We present the first digital seafloor geomorphic features map (GSFM) of the global ocean. The GSFM includes 131,192 separate polygons in 29 geomorphic feature categories, used here to assess differences between passive and active continental margins as well as between 8 major ocean regions (the Arctic, Indian, North Atlantic, North Pacific, South Atlantic, South Pacific and the Southern Oceans and the Mediterranean and Black Seas). The GSFM provides quantitative assessments of differences between passive and active margins: continental shelf width of passive margins (88 km) is nearly three times that of active margins (31 km); the average width of active slopes (36 km) is less than the average width of passive margin slopes (46 km); active margin slopes contain an area of 3.4 million km2 where the gradient exceeds 5°, compared with 1.3 million km2 on passive margin slopes; the continental rise covers 27 million km2 adjacent to passive margins and less than 2.3 million km2 adjacent to active margins. Examples of specific applications of the GSFM are presented to show that: 1) larger rift valley segments are generally associated with slow-spreading rates and smaller rift valley segments are associated with fast spreading; 2) polar submarine canyons are twice the average size of non-polar canyons and abyssal polar regions exhibit lower seafloor roughness than non-polar regions, expressed as spatially extensive fan, rise and abyssal plain sediment deposits – all of which are attributed here to the effects of continental glaciations; and 3) recognition of seamounts as a separate category of feature from ridges results in a lower estimate of seamount number compared with estimates of previous workers. Reference: Harris PT, Macmillan-Lawler M, Rupp J, Baker EK Geomorphology of the oceans. Marine Geology.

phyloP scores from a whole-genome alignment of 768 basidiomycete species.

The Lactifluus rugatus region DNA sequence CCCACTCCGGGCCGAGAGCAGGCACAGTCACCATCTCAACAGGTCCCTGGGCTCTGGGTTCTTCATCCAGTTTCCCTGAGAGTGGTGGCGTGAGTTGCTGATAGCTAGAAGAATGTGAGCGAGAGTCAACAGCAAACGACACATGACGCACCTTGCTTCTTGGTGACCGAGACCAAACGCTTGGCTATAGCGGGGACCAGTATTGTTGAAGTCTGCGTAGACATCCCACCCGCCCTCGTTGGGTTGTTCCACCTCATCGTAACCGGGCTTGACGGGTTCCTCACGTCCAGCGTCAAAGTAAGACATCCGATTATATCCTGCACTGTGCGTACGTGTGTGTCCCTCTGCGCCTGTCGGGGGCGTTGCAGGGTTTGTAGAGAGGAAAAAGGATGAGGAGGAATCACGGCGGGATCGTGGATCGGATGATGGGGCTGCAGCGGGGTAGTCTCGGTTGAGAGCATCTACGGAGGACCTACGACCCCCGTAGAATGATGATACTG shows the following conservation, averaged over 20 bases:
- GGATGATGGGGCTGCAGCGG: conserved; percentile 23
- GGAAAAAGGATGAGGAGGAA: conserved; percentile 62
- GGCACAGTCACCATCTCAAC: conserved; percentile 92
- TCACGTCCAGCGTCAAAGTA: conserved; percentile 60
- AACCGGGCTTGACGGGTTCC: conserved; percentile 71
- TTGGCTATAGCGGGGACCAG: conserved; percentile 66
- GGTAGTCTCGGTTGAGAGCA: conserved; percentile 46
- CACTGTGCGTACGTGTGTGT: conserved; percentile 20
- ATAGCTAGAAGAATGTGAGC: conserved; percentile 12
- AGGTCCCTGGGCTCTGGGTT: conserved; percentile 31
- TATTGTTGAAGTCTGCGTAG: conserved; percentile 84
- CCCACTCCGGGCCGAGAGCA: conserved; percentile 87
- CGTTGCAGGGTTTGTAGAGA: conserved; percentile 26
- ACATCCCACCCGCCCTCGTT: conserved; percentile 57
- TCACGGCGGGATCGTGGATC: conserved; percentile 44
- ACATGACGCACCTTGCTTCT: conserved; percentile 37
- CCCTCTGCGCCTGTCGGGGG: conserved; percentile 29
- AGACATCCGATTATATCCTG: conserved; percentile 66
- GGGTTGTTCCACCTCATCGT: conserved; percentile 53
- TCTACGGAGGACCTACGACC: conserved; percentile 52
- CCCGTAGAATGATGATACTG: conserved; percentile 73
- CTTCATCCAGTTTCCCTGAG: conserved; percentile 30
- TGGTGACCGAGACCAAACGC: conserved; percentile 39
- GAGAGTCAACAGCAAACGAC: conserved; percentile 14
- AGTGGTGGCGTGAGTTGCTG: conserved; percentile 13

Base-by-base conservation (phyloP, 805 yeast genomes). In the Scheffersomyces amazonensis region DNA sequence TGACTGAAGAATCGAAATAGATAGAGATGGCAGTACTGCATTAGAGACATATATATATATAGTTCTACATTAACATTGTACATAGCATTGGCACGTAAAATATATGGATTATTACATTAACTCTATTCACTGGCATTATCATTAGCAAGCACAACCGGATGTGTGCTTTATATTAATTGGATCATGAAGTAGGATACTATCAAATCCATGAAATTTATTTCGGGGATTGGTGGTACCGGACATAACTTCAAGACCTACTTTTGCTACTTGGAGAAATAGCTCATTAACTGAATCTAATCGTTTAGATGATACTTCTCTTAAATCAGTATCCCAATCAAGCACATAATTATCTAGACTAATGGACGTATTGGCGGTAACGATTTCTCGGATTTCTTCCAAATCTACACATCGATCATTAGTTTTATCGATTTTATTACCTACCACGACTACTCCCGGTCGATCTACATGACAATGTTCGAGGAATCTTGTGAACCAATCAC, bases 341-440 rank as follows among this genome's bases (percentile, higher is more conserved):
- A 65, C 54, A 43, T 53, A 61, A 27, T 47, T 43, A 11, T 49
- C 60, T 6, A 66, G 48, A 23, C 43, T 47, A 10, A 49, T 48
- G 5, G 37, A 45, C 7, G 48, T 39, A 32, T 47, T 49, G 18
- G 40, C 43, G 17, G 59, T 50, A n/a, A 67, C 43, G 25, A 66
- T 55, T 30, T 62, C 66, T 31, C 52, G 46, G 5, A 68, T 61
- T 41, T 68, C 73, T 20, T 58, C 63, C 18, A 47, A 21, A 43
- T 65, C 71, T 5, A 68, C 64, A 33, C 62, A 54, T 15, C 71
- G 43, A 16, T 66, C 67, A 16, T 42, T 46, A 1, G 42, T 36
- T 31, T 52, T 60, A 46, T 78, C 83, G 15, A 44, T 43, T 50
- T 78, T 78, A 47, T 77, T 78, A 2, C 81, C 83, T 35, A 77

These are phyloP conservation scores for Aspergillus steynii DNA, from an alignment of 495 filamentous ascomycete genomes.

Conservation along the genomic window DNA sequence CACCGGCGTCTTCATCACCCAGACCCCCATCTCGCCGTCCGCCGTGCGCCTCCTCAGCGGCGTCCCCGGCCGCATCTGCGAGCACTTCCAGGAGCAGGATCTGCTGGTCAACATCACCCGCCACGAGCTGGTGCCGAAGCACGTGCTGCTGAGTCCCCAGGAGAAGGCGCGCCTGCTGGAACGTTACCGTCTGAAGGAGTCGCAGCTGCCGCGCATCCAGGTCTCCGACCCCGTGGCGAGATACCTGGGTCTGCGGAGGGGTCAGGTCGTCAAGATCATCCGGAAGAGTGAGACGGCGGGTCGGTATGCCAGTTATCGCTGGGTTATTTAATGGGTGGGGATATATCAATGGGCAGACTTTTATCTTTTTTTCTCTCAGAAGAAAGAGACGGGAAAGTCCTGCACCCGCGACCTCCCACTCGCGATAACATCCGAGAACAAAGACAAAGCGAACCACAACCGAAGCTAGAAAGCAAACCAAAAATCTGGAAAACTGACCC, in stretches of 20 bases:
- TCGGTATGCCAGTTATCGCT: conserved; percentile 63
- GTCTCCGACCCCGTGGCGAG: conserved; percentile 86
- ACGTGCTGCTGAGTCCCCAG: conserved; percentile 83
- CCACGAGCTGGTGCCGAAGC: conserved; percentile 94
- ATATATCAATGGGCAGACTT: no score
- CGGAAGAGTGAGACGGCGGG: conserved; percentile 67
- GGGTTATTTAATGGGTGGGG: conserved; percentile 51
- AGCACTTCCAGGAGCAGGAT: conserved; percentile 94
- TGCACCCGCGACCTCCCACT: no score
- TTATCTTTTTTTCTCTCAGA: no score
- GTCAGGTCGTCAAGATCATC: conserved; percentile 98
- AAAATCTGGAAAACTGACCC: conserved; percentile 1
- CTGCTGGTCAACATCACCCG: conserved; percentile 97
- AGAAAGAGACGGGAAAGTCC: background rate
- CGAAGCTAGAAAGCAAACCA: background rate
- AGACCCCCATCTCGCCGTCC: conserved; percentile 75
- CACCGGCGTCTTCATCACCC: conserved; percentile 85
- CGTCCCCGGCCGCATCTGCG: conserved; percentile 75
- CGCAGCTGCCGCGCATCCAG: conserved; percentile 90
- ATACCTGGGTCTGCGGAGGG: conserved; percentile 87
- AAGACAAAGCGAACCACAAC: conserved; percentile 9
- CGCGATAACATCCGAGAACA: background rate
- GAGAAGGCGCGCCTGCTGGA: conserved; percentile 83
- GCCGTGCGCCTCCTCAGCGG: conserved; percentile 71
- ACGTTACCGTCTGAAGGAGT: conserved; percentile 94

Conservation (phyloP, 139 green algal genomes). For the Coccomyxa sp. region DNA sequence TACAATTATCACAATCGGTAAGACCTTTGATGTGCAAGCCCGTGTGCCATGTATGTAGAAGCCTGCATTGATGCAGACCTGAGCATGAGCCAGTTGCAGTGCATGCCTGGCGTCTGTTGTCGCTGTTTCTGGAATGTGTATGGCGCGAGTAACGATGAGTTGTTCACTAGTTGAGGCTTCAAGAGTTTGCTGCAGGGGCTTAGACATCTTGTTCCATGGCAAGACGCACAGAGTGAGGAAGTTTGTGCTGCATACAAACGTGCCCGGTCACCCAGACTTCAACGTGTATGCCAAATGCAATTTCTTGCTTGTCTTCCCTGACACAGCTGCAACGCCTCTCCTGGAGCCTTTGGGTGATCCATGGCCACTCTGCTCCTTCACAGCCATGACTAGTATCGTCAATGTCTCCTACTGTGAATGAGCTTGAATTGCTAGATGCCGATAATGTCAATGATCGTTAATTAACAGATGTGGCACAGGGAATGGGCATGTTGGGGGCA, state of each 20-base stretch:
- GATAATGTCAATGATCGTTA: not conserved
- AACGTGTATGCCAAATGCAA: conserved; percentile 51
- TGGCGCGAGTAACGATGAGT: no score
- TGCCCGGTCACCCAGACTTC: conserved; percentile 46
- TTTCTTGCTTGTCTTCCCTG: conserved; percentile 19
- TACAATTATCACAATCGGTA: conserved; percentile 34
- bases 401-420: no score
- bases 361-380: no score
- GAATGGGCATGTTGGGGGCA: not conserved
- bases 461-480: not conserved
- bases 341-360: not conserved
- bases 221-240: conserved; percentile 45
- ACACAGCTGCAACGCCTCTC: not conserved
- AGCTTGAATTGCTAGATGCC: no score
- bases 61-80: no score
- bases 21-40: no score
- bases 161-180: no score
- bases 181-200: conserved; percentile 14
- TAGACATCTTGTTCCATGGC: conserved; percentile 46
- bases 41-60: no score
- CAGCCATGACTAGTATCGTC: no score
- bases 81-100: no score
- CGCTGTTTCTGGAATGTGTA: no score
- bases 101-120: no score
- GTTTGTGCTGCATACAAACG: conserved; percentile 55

• Categories